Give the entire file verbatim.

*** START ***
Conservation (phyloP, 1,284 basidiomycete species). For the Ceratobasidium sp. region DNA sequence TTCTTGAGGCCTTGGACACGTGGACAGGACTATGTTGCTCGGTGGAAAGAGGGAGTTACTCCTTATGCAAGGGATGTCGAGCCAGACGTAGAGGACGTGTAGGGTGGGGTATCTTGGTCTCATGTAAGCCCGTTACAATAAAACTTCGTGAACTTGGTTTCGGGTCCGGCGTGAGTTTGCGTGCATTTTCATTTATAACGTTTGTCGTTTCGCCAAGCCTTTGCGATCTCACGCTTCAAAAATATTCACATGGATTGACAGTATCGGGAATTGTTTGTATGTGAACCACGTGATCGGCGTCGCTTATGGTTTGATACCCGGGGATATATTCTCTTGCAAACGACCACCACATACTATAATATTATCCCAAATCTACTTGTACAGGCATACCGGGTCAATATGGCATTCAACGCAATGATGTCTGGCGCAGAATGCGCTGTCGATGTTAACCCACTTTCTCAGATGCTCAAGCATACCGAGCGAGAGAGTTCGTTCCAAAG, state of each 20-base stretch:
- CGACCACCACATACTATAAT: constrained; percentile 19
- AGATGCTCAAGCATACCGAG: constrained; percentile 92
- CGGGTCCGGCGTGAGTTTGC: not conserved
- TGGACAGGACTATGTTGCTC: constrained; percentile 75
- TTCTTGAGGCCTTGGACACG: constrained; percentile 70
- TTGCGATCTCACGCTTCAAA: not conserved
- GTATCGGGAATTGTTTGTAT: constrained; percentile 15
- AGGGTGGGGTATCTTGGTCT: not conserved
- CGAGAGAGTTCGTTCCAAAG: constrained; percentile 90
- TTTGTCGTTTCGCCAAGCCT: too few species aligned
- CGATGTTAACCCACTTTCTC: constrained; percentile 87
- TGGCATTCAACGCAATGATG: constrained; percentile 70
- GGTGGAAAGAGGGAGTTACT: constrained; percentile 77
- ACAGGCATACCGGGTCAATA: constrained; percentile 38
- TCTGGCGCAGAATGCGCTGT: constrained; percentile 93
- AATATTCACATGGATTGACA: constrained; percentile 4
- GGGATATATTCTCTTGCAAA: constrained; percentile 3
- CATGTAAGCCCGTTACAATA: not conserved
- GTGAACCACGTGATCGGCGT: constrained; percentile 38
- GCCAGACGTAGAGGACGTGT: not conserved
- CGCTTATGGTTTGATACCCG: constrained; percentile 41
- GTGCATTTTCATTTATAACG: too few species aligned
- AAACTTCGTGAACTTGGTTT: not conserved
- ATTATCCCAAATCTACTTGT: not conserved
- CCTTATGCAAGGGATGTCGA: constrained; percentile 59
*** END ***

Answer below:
Conservation (phyloP, 1,284 basidiomycete species). For the Ceratobasidium sp. region DNA sequence TTCTTGAGGCCTTGGACACGTGGACAGGACTATGTTGCTCGGTGGAAAGAGGGAGTTACTCCTTATGCAAGGGATGTCGAGCCAGACGTAGAGGACGTGTAGGGTGGGGTATCTTGGTCTCATGTAAGCCCGTTACAATAAAACTTCGTGAACTTGGTTTCGGGTCCGGCGTGAGTTTGCGTGCATTTTCATTTATAACGTTTGTCGTTTCGCCAAGCCTTTGCGATCTCACGCTTCAAAAATATTCACATGGATTGACAGTATCGGGAATTGTTTGTATGTGAACCACGTGATCGGCGTCGCTTATGGTTTGATACCCGGGGATATATTCTCTTGCAAACGACCACCACATACTATAATATTATCCCAAATCTACTTGTACAGGCATACCGGGTCAATATGGCATTCAACGCAATGATGTCTGGCGCAGAATGCGCTGTCGATGTTAACCCACTTTCTCAGATGCTCAAGCATACCGAGCGAGAGAGTTCGTTCCAAAG, state of each 20-base stretch:
- CGACCACCACATACTATAAT: constrained; percentile 19
- AGATGCTCAAGCATACCGAG: constrained; percentile 92
- CGGGTCCGGCGTGAGTTTGC: not conserved
- TGGACAGGACTATGTTGCTC: constrained; percentile 75
- TTCTTGAGGCCTTGGACACG: constrained; percentile 70
- TTGCGATCTCACGCTTCAAA: not conserved
- GTATCGGGAATTGTTTGTAT: constrained; percentile 15
- AGGGTGGGGTATCTTGGTCT: not conserved
- CGAGAGAGTTCGTTCCAAAG: constrained; percentile 90
- TTTGTCGTTTCGCCAAGCCT: too few species aligned
- CGATGTTAACCCACTTTCTC: constrained; percentile 87
- TGGCATTCAACGCAATGATG: constrained; percentile 70
- GGTGGAAAGAGGGAGTTACT: constrained; percentile 77
- ACAGGCATACCGGGTCAATA: constrained; percentile 38
- TCTGGCGCAGAATGCGCTGT: constrained; percentile 93
- AATATTCACATGGATTGACA: constrained; percentile 4
- GGGATATATTCTCTTGCAAA: constrained; percentile 3
- CATGTAAGCCCGTTACAATA: not conserved
- GTGAACCACGTGATCGGCGT: constrained; percentile 38
- GCCAGACGTAGAGGACGTGT: not conserved
- CGCTTATGGTTTGATACCCG: constrained; percentile 41
- GTGCATTTTCATTTATAACG: too few species aligned
- AAACTTCGTGAACTTGGTTT: not conserved
- ATTATCCCAAATCTACTTGT: not conserved
- CCTTATGCAAGGGATGTCGA: constrained; percentile 59